Location: Crop Production Systems ResearchTitle: Wireless sensor network for monitoring soil moisture and weather conditions Author
Submitted to: Applied Engineering in Agriculture
Publication Type: Peer Reviewed Journal
Publication Acceptance Date: 12/1/2014
Publication Date: 4/20/2015
Citation: Sui, R., Baggard, J.L. 2015. Wireless sensor network for monitoring soil moisture and weather conditions. Applied Engineering in Agriculture. 31(2):193-200.
Interpretive Summary: Various types of sensing devices have been developed and made commercially available for water management applications. Some of these devices are capable of wirelessly transferring the data collected from their sensors. Scientists at USDA-ARS Crop Production Systems Research Unit in Stoneville, MS developed and deployed a wireless sensor network (WSN) in fields for irrigation management. The WSN consists of multiple soil moisture sensors, weather sensors, radio data loggers, and a wireless modem. The WSN has the capability to measure, collect, and wirelessly transmit soil moisture data and weather information onto the internet to make the data accessible online in real time. This WSN system has been field evaluated for two years. Data collected by the system have been used for irrigation research in cotton, corn, and soybean crops. The WSN can be a useful tool for water management in crop production.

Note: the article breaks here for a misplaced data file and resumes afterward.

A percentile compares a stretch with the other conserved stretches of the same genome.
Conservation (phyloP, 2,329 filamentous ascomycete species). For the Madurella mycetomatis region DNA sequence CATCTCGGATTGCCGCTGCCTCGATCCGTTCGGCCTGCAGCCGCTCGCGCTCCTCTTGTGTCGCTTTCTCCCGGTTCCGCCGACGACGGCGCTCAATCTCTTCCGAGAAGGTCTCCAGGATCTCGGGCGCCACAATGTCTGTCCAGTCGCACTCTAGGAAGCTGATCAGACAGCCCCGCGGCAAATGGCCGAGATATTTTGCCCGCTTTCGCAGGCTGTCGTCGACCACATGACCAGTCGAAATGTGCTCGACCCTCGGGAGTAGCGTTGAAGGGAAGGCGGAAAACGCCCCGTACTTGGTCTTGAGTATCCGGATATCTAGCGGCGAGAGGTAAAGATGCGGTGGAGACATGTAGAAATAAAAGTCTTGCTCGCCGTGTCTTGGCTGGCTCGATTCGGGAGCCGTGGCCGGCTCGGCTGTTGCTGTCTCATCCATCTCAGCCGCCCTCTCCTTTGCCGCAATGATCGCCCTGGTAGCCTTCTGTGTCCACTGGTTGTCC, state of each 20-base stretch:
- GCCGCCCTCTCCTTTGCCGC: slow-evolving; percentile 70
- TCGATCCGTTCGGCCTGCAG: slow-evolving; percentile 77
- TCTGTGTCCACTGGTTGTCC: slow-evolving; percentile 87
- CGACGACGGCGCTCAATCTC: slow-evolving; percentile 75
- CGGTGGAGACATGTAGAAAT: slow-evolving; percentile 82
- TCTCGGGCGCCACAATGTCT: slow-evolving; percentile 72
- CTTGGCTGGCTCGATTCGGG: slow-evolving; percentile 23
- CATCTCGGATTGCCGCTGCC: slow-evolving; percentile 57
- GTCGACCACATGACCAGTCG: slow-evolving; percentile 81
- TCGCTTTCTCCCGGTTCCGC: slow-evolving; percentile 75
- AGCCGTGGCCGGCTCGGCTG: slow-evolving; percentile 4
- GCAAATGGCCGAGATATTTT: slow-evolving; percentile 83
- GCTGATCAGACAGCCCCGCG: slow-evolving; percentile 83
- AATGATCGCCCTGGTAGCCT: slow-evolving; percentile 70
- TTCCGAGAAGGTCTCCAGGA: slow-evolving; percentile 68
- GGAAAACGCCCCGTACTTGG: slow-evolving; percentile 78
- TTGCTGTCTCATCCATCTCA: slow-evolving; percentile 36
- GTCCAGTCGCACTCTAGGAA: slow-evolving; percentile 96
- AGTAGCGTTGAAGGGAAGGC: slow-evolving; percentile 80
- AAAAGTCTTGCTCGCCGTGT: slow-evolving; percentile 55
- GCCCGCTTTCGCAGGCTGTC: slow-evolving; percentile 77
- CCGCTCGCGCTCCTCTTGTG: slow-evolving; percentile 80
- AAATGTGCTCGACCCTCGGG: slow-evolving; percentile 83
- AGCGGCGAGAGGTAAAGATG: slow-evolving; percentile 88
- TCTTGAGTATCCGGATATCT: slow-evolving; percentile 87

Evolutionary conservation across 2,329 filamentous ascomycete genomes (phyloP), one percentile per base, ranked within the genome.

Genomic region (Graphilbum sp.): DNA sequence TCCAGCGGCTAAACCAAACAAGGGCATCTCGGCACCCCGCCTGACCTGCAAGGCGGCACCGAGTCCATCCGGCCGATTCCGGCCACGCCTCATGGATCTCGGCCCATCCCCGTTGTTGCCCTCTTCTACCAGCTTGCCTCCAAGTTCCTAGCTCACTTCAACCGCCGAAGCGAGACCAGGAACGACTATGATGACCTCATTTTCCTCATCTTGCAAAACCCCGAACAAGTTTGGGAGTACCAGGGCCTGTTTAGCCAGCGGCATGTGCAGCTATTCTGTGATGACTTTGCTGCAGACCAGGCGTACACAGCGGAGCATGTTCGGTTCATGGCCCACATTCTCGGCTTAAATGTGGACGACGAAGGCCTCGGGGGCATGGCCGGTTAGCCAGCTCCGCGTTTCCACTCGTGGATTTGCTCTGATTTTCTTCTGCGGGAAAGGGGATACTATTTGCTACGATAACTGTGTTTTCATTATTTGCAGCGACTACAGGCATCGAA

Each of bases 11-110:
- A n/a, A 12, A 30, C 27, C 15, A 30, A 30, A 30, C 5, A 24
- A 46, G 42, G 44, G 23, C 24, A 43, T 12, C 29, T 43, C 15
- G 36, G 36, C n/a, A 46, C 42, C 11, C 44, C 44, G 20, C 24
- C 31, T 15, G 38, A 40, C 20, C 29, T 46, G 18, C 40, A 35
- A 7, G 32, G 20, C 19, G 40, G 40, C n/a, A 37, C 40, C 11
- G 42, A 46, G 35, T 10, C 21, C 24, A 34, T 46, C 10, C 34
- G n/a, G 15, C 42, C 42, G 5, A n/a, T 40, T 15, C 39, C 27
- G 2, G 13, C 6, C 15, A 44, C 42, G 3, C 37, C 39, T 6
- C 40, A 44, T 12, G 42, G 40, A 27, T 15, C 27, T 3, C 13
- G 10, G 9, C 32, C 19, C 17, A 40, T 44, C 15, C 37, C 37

Technical Abstract: A wireless sensor network (WSN) was developed and deployed in three fields to monitor soil water status and collect weather data for irrigation scheduling. The WSN consists of soil-water sensors, weather sensors, wireless data loggers, and a wireless modem. Soil-water sensors were installed at three depths below the ground surface in various locations across the fields. Weather sensors were mounted on a 3-m instrument tower. An antenna mount was designed and fabricated for use in the WSN. As field equipment such as a fertilizer or chemical applicator impacted the mount, the mount was capable of protecting the antenna from damage by the equipment. In the WSN, received radio signal strength of Em50R data logger decreased as the increase of distance from the data logger to the receiver. It also decreased as the decrease of distance between the top of plant canopy and the logger’s antenna. The antenna of Em50R logger required to be placed above the plant canopy for effective data communication. The Em50G data logger was capable of transferring data as its antenna was inside the plant canopy. Using the WSN system, soil moisture was measured at one-hour intervals, weather conditions including precipitation, solar radiation, wind speed, and humidity were continuously monitored and soil moisture data and weather data were automatically and wirelessly transmitted to the internet making the data available online. Data collected by the WSN were used in irrigation scheduling.